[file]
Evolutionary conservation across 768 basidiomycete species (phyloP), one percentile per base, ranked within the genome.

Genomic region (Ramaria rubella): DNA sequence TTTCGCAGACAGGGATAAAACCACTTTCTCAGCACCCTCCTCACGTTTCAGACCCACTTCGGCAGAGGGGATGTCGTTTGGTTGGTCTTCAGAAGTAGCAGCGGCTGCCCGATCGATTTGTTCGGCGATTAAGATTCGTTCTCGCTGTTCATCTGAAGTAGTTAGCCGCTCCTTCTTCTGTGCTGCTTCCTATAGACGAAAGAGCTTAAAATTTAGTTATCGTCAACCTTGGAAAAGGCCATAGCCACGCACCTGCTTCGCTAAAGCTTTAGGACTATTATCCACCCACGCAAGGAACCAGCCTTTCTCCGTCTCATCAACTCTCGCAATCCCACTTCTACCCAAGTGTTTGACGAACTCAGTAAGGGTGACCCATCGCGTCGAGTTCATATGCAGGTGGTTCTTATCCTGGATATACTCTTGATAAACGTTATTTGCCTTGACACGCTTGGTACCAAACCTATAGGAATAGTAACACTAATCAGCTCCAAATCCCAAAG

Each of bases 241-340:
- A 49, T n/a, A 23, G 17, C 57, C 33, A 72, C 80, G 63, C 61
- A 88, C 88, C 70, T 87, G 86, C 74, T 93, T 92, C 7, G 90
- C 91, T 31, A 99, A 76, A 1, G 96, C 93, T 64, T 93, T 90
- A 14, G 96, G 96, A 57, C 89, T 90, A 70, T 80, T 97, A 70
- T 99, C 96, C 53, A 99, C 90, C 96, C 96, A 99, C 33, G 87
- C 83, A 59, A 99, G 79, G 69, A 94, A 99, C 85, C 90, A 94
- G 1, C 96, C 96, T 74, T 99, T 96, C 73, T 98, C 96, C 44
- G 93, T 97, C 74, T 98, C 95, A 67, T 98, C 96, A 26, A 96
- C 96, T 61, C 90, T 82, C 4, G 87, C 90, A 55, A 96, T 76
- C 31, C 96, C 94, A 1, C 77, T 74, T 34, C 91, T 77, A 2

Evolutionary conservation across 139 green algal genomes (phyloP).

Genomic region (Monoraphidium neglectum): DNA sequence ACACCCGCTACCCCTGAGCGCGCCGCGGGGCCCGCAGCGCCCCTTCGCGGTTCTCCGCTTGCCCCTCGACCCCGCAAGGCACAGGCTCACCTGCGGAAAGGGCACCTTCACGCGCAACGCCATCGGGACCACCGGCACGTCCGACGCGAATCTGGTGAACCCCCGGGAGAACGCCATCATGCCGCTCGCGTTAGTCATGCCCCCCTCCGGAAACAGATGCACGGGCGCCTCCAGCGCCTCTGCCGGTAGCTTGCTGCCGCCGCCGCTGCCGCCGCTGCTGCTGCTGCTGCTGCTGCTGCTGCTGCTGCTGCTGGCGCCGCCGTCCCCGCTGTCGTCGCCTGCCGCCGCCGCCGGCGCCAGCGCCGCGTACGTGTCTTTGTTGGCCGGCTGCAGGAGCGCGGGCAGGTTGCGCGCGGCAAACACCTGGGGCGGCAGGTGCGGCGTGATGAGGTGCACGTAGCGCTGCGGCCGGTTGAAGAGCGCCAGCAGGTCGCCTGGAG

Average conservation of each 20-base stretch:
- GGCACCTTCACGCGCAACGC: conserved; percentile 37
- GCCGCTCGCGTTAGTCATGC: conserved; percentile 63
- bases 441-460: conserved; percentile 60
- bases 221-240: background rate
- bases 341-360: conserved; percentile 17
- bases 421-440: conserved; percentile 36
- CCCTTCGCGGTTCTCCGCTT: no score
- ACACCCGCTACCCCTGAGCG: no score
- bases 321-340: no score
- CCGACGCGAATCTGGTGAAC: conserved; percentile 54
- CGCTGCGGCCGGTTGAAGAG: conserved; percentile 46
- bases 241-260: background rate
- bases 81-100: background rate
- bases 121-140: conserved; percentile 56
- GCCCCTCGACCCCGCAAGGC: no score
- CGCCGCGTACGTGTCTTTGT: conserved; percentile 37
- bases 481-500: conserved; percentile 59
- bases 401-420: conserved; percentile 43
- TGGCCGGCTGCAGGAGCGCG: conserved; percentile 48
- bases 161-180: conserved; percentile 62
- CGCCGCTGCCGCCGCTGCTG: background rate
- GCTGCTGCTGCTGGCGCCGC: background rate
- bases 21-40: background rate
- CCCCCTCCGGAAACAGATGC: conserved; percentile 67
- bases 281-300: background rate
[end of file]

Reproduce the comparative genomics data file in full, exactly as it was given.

Evolutionary conservation across 768 basidiomycete species (phyloP), one percentile per base, ranked within the genome.

Genomic region (Ramaria rubella): DNA sequence TTTCGCAGACAGGGATAAAACCACTTTCTCAGCACCCTCCTCACGTTTCAGACCCACTTCGGCAGAGGGGATGTCGTTTGGTTGGTCTTCAGAAGTAGCAGCGGCTGCCCGATCGATTTGTTCGGCGATTAAGATTCGTTCTCGCTGTTCATCTGAAGTAGTTAGCCGCTCCTTCTTCTGTGCTGCTTCCTATAGACGAAAGAGCTTAAAATTTAGTTATCGTCAACCTTGGAAAAGGCCATAGCCACGCACCTGCTTCGCTAAAGCTTTAGGACTATTATCCACCCACGCAAGGAACCAGCCTTTCTCCGTCTCATCAACTCTCGCAATCCCACTTCTACCCAAGTGTTTGACGAACTCAGTAAGGGTGACCCATCGCGTCGAGTTCATATGCAGGTGGTTCTTATCCTGGATATACTCTTGATAAACGTTATTTGCCTTGACACGCTTGGTACCAAACCTATAGGAATAGTAACACTAATCAGCTCCAAATCCCAAAG

Each of bases 241-340:
- A 49, T n/a, A 23, G 17, C 57, C 33, A 72, C 80, G 63, C 61
- A 88, C 88, C 70, T 87, G 86, C 74, T 93, T 92, C 7, G 90
- C 91, T 31, A 99, A 76, A 1, G 96, C 93, T 64, T 93, T 90
- A 14, G 96, G 96, A 57, C 89, T 90, A 70, T 80, T 97, A 70
- T 99, C 96, C 53, A 99, C 90, C 96, C 96, A 99, C 33, G 87
- C 83, A 59, A 99, G 79, G 69, A 94, A 99, C 85, C 90, A 94
- G 1, C 96, C 96, T 74, T 99, T 96, C 73, T 98, C 96, C 44
- G 93, T 97, C 74, T 98, C 95, A 67, T 98, C 96, A 26, A 96
- C 96, T 61, C 90, T 82, C 4, G 87, C 90, A 55, A 96, T 76
- C 31, C 96, C 94, A 1, C 77, T 74, T 34, C 91, T 77, A 2

Evolutionary conservation across 139 green algal genomes (phyloP).

Genomic region (Monoraphidium neglectum): DNA sequence ACACCCGCTACCCCTGAGCGCGCCGCGGGGCCCGCAGCGCCCCTTCGCGGTTCTCCGCTTGCCCCTCGACCCCGCAAGGCACAGGCTCACCTGCGGAAAGGGCACCTTCACGCGCAACGCCATCGGGACCACCGGCACGTCCGACGCGAATCTGGTGAACCCCCGGGAGAACGCCATCATGCCGCTCGCGTTAGTCATGCCCCCCTCCGGAAACAGATGCACGGGCGCCTCCAGCGCCTCTGCCGGTAGCTTGCTGCCGCCGCCGCTGCCGCCGCTGCTGCTGCTGCTGCTGCTGCTGCTGCTGCTGCTGCTGGCGCCGCCGTCCCCGCTGTCGTCGCCTGCCGCCGCCGCCGGCGCCAGCGCCGCGTACGTGTCTTTGTTGGCCGGCTGCAGGAGCGCGGGCAGGTTGCGCGCGGCAAACACCTGGGGCGGCAGGTGCGGCGTGATGAGGTGCACGTAGCGCTGCGGCCGGTTGAAGAGCGCCAGCAGGTCGCCTGGAG

Average conservation of each 20-base stretch:
- GGCACCTTCACGCGCAACGC: conserved; percentile 37
- GCCGCTCGCGTTAGTCATGC: conserved; percentile 63
- bases 441-460: conserved; percentile 60
- bases 221-240: background rate
- bases 341-360: conserved; percentile 17
- bases 421-440: conserved; percentile 36
- CCCTTCGCGGTTCTCCGCTT: no score
- ACACCCGCTACCCCTGAGCG: no score
- bases 321-340: no score
- CCGACGCGAATCTGGTGAAC: conserved; percentile 54
- CGCTGCGGCCGGTTGAAGAG: conserved; percentile 46
- bases 241-260: background rate
- bases 81-100: background rate
- bases 121-140: conserved; percentile 56
- GCCCCTCGACCCCGCAAGGC: no score
- CGCCGCGTACGTGTCTTTGT: conserved; percentile 37
- bases 481-500: conserved; percentile 59
- bases 401-420: conserved; percentile 43
- TGGCCGGCTGCAGGAGCGCG: conserved; percentile 48
- bases 161-180: conserved; percentile 62
- CGCCGCTGCCGCCGCTGCTG: background rate
- GCTGCTGCTGCTGGCGCCGC: background rate
- bases 21-40: background rate
- CCCCCTCCGGAAACAGATGC: conserved; percentile 67
- bases 281-300: background rate